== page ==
Audi Player Index Playoffs Analysis

Audi Player Index Playoffs Analysis: Stars shine bright for Canadian teams

Ignacio Piatti - Montreal Impact - Audi

All four teams participating in the Eastern Conference Semifinals featured high-profile players — the New York Red Bulls with Sacha Kljestan and Bradley Wright-Phillips, Toronto FC with the likes of Sebastian Giovinco, the Montreal Impact with Ignacio Piatti and New York City FC with David Villa. And each of these players’ individual performances mirrored the degree to which their team found success.

It was no secret that the top performers from this round of the Audi 2016 MLS Cup Playoffs included Piatti and Giovinco. Over the two legs, Piatti had a total of five chances created and averaged a score of 625 per the Audi Player Index.

Giovinco offered a similar level of excellence. The Atomic Ant consistently put pressure on NYCFC, drawing six fouls alone over the two games and was the top player on the Audi Player Index board in his first leg. But these dictated more than just how their opposition had to defend or how their teammates could find space and trust they would receive a pass. They each also put their stamp on the game in an arguably more consequential way— they got on the stat sheet at timely moments. Both Piatti and Giovinco scored multiple times and their first goals on Sunday essentially put their series out of reach of their opponents.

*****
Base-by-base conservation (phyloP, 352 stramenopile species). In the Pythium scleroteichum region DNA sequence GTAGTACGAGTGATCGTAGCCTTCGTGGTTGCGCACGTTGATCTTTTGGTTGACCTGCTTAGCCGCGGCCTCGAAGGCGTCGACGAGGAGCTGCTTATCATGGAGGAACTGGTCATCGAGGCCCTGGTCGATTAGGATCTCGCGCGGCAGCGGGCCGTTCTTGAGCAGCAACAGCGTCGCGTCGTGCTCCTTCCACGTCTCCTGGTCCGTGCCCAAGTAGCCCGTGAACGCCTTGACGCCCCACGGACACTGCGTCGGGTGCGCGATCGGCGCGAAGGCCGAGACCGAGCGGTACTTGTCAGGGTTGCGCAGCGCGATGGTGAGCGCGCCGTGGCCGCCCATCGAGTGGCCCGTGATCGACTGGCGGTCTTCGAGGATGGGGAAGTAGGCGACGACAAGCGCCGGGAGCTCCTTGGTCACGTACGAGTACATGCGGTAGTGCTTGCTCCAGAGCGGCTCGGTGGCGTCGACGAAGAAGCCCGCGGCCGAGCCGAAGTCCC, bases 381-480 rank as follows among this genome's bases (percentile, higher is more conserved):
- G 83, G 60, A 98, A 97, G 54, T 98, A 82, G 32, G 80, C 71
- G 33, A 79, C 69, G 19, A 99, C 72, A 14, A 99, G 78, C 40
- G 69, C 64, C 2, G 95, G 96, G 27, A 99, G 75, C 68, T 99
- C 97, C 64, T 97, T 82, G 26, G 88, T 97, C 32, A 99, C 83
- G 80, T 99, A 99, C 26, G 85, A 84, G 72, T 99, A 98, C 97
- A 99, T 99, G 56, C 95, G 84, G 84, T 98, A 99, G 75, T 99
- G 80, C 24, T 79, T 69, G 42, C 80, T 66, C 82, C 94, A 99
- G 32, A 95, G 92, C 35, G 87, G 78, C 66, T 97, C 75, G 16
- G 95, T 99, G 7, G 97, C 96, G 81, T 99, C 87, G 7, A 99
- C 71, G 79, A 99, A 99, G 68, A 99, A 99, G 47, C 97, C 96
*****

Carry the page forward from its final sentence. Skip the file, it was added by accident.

The Red Bulls' Wright-Phillips and Kljestan tallied a 703 and a 667 in the second leg of their series on the Audi Player Index, respectively. Kljestan connected a total of 117 passes in Montreal’s defensive half (and attempted 147) over the course of both games. Yet no matter how much of the play went through these two, they simply did not do enough where it ultimately mattered: the assist and goal columns of the box score. To be fair, Wright-Phillips did notch a goal. But for the MLS MVP finalists as well as league leaders in goals and assists to exit the series with only a goal between them (which took more than 165 minutes), it was simply too insignificant and too late of a contribution.

Villa landed himself at the bottom tier amidst these elite players. The Spaniard finished the regular season as the league’s second leading scorer and a potential difference maker any time he set foot on the field. Despite this praise, he did not make his presence felt at all against Toronto. His average Audi Player Index score was 341 over the two legs, after averaging 832 during the regular season (good enough for second overall in the entire league). No matter the reason behind his uninspired play, NYCFC needed their offensive star to be a greater force than he was— both in how he impacted the general flow of the game and in the box score.

The successful Canadian sides’ prominent players found ways to seamlessly integrate their influence over the run of play with the ability to directly affect their team’s chances of advancing by scoring goals. It will be interesting to see how other influential pieces like Jozy Altidore, Michael Bradley and Matteo Mancosu may elevate their game when the Reds face off against the Impact on November 22 (8 pm ET; ESPN in US | TSN1,3 in Canada)